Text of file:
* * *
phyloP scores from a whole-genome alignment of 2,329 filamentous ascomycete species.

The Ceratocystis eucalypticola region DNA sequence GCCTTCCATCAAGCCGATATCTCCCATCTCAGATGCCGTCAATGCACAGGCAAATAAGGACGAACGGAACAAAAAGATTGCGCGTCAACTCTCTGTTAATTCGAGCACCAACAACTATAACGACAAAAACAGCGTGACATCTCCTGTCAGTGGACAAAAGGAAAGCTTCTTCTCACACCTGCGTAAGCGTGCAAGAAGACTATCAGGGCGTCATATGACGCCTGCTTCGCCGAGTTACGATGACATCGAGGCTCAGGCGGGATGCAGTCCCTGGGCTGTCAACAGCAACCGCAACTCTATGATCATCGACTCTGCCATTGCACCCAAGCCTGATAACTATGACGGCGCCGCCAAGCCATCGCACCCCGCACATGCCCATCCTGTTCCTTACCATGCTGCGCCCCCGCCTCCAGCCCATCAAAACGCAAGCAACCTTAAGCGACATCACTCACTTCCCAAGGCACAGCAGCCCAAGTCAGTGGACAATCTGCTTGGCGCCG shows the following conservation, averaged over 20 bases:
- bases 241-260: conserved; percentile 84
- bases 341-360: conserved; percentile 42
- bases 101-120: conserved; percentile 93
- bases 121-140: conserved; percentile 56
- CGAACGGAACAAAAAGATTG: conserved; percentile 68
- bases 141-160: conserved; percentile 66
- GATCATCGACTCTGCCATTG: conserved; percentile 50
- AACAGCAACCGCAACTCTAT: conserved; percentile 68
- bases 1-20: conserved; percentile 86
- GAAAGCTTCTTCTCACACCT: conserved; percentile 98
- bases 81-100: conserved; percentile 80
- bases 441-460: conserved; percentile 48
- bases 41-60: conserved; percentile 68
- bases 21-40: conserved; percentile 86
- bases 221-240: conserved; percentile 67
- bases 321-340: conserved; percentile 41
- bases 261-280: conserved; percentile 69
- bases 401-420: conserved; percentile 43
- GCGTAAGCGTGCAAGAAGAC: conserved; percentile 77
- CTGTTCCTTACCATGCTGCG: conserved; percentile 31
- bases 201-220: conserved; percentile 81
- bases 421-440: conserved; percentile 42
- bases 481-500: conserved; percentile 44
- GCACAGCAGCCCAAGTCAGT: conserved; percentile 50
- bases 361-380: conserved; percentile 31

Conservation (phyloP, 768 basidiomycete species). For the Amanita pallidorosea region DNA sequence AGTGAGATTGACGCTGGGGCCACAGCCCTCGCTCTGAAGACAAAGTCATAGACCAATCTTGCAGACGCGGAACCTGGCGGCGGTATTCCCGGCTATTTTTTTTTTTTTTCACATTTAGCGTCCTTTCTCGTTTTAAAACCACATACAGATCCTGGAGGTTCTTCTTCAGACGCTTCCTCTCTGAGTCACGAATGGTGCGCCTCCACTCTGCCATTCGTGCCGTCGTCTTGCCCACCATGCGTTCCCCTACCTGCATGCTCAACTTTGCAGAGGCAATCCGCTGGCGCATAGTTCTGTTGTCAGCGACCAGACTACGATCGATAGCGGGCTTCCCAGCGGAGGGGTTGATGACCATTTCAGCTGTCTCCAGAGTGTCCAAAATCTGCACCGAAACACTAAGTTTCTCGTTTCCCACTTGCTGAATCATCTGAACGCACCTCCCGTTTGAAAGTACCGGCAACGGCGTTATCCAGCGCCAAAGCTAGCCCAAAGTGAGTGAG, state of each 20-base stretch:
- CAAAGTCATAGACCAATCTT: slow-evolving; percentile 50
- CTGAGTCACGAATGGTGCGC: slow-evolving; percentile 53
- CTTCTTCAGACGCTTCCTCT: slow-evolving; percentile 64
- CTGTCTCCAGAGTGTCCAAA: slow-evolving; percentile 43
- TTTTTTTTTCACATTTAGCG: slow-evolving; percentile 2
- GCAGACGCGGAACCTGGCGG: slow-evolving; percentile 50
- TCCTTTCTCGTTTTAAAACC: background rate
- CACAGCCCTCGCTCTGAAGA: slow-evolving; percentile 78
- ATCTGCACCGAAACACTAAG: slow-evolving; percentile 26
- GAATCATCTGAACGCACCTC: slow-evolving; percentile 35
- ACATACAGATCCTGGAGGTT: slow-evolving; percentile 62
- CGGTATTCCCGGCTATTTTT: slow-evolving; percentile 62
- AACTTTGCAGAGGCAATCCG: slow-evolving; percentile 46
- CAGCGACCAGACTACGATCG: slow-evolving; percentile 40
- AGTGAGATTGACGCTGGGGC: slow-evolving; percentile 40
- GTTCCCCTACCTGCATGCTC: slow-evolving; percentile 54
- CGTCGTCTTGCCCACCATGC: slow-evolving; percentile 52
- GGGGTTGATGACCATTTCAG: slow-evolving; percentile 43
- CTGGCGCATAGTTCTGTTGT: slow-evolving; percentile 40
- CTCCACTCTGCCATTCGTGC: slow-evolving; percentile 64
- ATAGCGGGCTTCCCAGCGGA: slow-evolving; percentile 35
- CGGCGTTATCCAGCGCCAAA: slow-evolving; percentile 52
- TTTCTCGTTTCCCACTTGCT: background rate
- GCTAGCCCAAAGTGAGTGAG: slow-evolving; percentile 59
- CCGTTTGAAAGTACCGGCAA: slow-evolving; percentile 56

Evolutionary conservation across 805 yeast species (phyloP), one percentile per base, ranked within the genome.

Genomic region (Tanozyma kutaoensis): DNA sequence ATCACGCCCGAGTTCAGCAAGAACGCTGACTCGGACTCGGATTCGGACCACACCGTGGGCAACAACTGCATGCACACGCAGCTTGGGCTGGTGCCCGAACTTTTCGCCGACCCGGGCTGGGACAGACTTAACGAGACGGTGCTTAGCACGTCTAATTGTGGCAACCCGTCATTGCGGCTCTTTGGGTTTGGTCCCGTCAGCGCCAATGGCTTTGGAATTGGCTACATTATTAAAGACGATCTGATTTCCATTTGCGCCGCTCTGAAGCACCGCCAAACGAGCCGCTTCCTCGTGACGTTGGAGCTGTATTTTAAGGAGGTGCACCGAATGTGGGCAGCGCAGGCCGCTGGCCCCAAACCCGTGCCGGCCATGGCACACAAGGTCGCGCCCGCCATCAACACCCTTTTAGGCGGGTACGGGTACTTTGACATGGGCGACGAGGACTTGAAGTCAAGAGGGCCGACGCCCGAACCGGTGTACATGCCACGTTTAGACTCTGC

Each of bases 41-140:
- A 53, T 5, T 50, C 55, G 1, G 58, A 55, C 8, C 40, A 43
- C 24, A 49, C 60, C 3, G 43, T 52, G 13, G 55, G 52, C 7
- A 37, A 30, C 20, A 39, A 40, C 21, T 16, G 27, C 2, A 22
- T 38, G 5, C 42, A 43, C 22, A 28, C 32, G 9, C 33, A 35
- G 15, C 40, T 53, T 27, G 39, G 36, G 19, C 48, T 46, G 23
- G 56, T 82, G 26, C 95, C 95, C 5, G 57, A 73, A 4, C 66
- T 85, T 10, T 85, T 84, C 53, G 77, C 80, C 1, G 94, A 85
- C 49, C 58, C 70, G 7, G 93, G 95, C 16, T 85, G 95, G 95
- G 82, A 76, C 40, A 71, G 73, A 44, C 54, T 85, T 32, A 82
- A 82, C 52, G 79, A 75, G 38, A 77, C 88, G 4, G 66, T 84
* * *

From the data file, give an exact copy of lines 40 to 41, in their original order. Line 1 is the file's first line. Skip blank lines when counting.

- CGGTATTCCCGGCTATTTTT: slow-evolving; percentile 62
- AACTTTGCAGAGGCAATCCG: slow-evolving; percentile 46